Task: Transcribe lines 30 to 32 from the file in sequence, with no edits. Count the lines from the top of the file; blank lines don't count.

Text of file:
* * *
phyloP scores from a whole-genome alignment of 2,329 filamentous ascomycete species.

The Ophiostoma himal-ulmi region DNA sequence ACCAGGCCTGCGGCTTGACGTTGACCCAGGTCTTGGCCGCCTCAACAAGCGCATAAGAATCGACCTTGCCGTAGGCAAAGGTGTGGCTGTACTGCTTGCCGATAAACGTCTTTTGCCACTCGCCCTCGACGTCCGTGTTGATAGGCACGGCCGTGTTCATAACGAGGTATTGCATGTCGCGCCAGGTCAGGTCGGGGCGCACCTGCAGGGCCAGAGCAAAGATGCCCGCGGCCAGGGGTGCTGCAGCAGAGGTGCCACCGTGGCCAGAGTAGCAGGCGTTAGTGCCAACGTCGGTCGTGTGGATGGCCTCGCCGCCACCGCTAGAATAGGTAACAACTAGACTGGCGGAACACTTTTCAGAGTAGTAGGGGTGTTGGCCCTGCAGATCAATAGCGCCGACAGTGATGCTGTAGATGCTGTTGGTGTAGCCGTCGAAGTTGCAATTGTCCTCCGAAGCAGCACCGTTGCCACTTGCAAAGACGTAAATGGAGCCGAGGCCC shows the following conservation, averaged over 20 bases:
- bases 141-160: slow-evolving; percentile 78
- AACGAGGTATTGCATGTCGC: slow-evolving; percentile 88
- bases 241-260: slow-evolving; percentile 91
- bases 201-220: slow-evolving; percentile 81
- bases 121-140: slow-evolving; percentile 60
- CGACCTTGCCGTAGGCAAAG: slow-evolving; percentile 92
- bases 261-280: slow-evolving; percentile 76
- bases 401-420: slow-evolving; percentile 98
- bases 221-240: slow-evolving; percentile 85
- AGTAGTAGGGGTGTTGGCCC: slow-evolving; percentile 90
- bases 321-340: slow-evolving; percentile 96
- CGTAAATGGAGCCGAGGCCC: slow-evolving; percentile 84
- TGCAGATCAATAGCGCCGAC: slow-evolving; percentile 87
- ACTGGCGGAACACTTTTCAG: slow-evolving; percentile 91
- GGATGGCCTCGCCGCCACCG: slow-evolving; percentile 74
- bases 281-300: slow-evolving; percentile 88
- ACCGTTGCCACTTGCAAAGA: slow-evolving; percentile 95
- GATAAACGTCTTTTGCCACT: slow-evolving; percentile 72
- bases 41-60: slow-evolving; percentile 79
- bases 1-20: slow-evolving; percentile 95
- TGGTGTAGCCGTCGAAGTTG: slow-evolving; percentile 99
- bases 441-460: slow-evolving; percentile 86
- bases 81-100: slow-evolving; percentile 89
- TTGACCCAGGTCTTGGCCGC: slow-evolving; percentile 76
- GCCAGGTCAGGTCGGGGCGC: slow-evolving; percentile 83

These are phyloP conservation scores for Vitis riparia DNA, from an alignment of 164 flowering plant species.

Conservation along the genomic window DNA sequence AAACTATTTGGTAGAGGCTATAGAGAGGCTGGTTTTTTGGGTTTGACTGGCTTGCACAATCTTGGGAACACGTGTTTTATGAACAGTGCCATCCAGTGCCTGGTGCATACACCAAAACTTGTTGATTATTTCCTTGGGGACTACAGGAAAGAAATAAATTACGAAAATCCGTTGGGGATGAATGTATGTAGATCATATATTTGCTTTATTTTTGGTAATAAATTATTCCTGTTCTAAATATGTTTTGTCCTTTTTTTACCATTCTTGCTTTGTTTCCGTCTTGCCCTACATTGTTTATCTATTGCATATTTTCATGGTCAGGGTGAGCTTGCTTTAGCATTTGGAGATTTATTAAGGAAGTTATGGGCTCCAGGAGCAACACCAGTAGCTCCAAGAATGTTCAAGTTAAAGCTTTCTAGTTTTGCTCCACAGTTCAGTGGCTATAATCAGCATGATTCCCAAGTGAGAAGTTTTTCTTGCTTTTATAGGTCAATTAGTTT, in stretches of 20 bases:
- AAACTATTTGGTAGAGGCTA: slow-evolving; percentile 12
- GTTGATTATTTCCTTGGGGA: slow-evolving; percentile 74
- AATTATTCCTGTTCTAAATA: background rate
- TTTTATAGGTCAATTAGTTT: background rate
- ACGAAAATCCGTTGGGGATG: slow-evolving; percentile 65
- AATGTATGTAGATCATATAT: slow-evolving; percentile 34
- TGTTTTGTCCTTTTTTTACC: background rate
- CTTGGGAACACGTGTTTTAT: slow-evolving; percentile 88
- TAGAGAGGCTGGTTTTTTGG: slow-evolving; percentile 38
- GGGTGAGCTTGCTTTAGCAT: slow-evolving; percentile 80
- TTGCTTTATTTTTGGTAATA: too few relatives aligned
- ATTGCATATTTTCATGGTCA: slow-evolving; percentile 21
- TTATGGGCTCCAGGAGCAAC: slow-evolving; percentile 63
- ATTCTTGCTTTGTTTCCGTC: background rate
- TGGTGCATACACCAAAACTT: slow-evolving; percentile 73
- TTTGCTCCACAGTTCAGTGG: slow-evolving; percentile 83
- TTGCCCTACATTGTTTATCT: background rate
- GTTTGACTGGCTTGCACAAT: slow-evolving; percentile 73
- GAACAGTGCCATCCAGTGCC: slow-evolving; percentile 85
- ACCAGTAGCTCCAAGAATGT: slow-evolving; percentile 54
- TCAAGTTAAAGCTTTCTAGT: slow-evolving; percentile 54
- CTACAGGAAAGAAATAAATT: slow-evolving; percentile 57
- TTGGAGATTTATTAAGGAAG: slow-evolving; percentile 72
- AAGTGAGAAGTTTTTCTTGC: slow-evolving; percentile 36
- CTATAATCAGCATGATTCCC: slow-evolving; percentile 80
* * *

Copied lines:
- AAACTATTTGGTAGAGGCTA: slow-evolving; percentile 12
- GTTGATTATTTCCTTGGGGA: slow-evolving; percentile 74
- AATTATTCCTGTTCTAAATA: background rate